Constitute transitive verb [ imperfect & past participle Constituted ; present participle & verbal noun Constituting .] [ Latin constitutus , past participle of constiture to constitute; con- + statuere to place, set, from status station, from stare to stand. See Stand .]
1. To cause to stand; to establish; to enact.

Laws appointed and constituted by lawful authority.
Jer. Taylor.

2. To make up; to compose; to form.

Truth and reason constitute that intellectual gold that defies destruction.
Johnson.

3. To appoint, depute, or elect to an office; to make and empower.

Me didst Thou constitute a priest of thine.
Wordsworth.

Constituted authorities , the officers of government, collectively, as of a nation, city, town, etc. Bartlett.

Constitute noun An established law. [ Obsolete] T. Preston.

Constituter noun One who constitutes or appoints.

Constitution noun [ French constitution , Latin constitute .]
1. The act or process of constituting; the action of enacting, establishing, or appointing; enactment; establishment; formation.

2. The state of being; that form of being, or structure and connection of parts, which constitutes and characterizes a system or body; natural condition; structure; texture; conformation.

The physical constitution of the sun.
Sir J. Herschel.

3. The aggregate of all one's inherited physical qualities; the aggregate of the vital powers of an individual, with reference to ability to endure hardship, resist disease, etc.; as, a robust constitution .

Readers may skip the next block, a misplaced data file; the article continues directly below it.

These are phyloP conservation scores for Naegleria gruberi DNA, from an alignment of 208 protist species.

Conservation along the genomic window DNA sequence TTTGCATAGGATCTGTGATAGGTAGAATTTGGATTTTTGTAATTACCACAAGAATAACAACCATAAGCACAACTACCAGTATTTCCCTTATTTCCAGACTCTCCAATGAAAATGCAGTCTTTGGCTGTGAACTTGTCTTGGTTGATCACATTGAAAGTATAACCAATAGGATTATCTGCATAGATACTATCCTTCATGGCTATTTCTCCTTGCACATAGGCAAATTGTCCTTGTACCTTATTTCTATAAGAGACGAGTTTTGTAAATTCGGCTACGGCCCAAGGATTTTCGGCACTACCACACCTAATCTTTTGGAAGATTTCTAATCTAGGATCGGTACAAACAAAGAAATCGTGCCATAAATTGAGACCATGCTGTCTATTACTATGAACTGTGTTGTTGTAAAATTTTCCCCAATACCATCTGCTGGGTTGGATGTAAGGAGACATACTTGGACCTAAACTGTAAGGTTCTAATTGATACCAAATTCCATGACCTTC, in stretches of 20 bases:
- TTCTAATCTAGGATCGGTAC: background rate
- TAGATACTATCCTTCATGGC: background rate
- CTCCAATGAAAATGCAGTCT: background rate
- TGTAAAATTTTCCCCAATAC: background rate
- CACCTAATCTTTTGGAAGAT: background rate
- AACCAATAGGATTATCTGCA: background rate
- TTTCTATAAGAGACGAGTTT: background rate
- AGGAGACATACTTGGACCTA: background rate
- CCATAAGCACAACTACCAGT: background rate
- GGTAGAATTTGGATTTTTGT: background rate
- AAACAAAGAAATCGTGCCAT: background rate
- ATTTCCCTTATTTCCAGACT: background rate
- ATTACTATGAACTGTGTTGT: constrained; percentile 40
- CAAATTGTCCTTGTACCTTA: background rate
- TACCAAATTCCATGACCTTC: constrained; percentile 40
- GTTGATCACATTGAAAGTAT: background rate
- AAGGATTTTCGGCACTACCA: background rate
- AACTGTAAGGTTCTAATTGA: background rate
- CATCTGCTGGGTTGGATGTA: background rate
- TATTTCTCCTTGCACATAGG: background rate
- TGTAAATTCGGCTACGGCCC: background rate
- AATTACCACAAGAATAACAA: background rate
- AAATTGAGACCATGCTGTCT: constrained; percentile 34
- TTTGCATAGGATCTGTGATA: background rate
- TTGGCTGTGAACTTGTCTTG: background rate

Our constitutions have never been enfeebled by the vices or luxuries of the old world.
Story.

4. The aggregate of mental qualities; temperament.

He defended himself with . . . less passion than was expected from his constitution .
Clarendon.

5. The fundamental, organic law or principles of government of men, embodied in written documents, or implied in the institutions and usages of the country or society; also, a written instrument embodying such organic law, and laying down fundamental rules and principles for the conduct of affairs.

Our constitution had begun to exist in times when statesmen were not much accustomed to frame exact definitions.
Macaulay.

» In England the constitution is unwritten, and may be modified from time to time by act of Parliament. In the United States a constitution cannot ordinarily be modified, exept through such processes as the constitution itself ordains.

6. An authoritative ordinance, regulation or enactment; especially, one made by a Roman emperor, or one affecting ecclesiastical doctrine or discipline; as, the constitutions of Justinian.

The positive constitutions of our own churches.
Hooker.

A constitution of Valentinian addressed to Olybrius, then prefect of Rome, for the regulation of the conduct of advocates.
George Long.

Apostolic constitutions . See under Apostolic .

Constitutional adjective [ f. French constitutionnel .]
1. Belonging to, or inherent in, the constitution, or in the structure of body or mind; as, a constitutional infirmity; constitutional ardor or dullness.